By Bree Davies
By William Breathes
By William Breathes
By Michael Robert
By Michael Roberts
By Michael Roberts
By Michael Roberts
By Michael Roberts
This past March, Denver Voice reporter Harold Chapman went undercover. The newspaper by and for Denver's homeless community sent him to a house at 535 Colorado Boulevard that's rented by a California-based homeless shelter called United States Mission.
Like its branches in other cities, the mission is not located near downtown or other shelters but in a residential neighborhood, and it doesn't receive financial support from the government. Instead, the people who find shelter there hit the streets and solicit door-to-door for donations. These donations cover the cost of their rent.
At least that's the way it's supposed to work.
In the article he subsequently wrote, Chapman said that when he went to the mission one evening, posing as a man needing shelter, he was told by then-director Terry Vizinau that all residents were expected to solicit between $500 and $600 a week, most of which goes to the mission. New arrivals were given about three days to work out, according to the story. Those who couldn't bring in enough money were tossed.
Chapman split the next morning. "This place, as far as we can ascertain, is a scam," he tells Westword. "They recruit people off the streets, out of bars, to make them money."
The article in the Voice was the latest blow to U.S. Mission, which has been the target of much criticism since it opened in Denver in 1996. Its current location is the third address it has had; at the others, neighbors complained about the number of people living there and their door-to-door solicitations. The City of Denver's zoning department stepped in, as did the city attorney's office.
After Chapman's article was published, U.S. Mission officials sent Paul Siscoe to Denver to take over the operation from Vizinau. Siscoe, who had previously opened missions in Tucson and Dallas, arrived early in April. He believes the city is harassing the facility. If the mission were operating in a non-residential area or areas in which homeless people are generally expected to congregate, he thinks the city would have left it alone.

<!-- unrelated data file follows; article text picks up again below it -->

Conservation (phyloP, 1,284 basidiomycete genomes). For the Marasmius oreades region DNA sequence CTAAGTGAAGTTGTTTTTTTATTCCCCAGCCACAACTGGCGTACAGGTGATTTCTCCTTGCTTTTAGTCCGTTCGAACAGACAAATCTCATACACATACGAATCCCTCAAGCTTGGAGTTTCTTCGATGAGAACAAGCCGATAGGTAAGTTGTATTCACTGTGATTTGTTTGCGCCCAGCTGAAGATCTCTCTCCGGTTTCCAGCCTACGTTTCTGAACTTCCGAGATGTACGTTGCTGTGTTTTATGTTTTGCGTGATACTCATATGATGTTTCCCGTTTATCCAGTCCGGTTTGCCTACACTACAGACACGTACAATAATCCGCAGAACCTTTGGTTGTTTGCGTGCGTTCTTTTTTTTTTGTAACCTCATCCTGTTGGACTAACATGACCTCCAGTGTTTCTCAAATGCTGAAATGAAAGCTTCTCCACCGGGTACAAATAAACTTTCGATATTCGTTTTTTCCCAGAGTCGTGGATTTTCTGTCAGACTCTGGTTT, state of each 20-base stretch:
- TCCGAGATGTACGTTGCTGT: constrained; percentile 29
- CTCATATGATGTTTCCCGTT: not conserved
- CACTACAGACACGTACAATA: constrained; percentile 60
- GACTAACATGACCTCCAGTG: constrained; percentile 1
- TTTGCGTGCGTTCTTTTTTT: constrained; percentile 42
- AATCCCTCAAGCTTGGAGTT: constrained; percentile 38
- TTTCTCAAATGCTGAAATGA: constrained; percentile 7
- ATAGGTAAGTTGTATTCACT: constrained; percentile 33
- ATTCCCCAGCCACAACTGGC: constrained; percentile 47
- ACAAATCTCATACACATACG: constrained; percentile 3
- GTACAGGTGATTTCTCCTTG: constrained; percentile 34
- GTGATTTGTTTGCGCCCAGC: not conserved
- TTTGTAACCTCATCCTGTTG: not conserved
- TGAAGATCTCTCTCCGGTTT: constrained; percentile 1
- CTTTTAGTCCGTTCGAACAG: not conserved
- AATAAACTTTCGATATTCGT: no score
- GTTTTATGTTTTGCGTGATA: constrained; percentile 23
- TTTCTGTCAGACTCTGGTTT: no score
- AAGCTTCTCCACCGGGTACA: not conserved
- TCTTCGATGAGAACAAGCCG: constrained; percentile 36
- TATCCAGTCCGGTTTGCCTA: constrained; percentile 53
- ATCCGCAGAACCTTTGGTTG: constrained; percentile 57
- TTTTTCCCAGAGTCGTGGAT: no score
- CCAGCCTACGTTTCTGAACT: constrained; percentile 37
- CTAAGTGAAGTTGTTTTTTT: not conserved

He admits there have been problems in the past with shaky management, including Vizinau and Vizinau's predecessor, Billy Joyner. "Joyner was very money-oriented," he says. "Terry was a little lazy." (The whereabouts of both Joyner and Vizinau are unknown.)
Siscoe insists there are no troubles at the mission now, and he denies that the organization recruits homeless people from bars or that residents are kicked out if they don't raise enough money. The mission's lawyer, Michael Hannan, agrees. "With respect to the present operator [Siscoe], I have instructed him how to comply [with the city's laws]," says Hannan. "To the best of my knowledge, he has complied. To the best of my knowledge, he is not violating any residency ordinances of the City of Denver."
Although the organization does possess the Internal Revenue Service's 501(c)(3) nonprofit status, allowing it a solicitation permit from the city's Department of Excise and Licenses, which gives its members permission to solicit funds door-to-door, it also has a troubled past.
In 1996, a resident phoned Councilman Bill Himmelman's office to complain that too many people--about seven--were living in the U.S. Mission residence at 1640 Buchtel Boulevard. "They went door-to-door," says Himmelman aide Jeanne Winder. "They'd collect people from downtown who were alcoholic, on the street, and they would put them to work. They had a bus--they came to my house twice."
The mission was cited for violating R-1 zoning, which does not permit the operation of a shelter, and it eventually moved out of the neighborhood. The organization later opened a new shelter in a Victorian home at 970 Marion Street in Capitol Hill.
"The city received complaints from neighbors," says Assistant City Attorney Kory Nelson. "The basis of the complaints is that a number of individuals have been going around seeking donations. The manner in which they've conducted those donations has made residents concerned with their safety." Still, Nelson points out, the office has "never had a specific case involving a violation of the law. Residents were frightened by their appearance and aggressive demeanor."
However, in 1997, the owner of the Marion Street home was cited for numerous zoning violations. He pleaded no contest, received a suspended fine and agreed not to violate the ordinance again.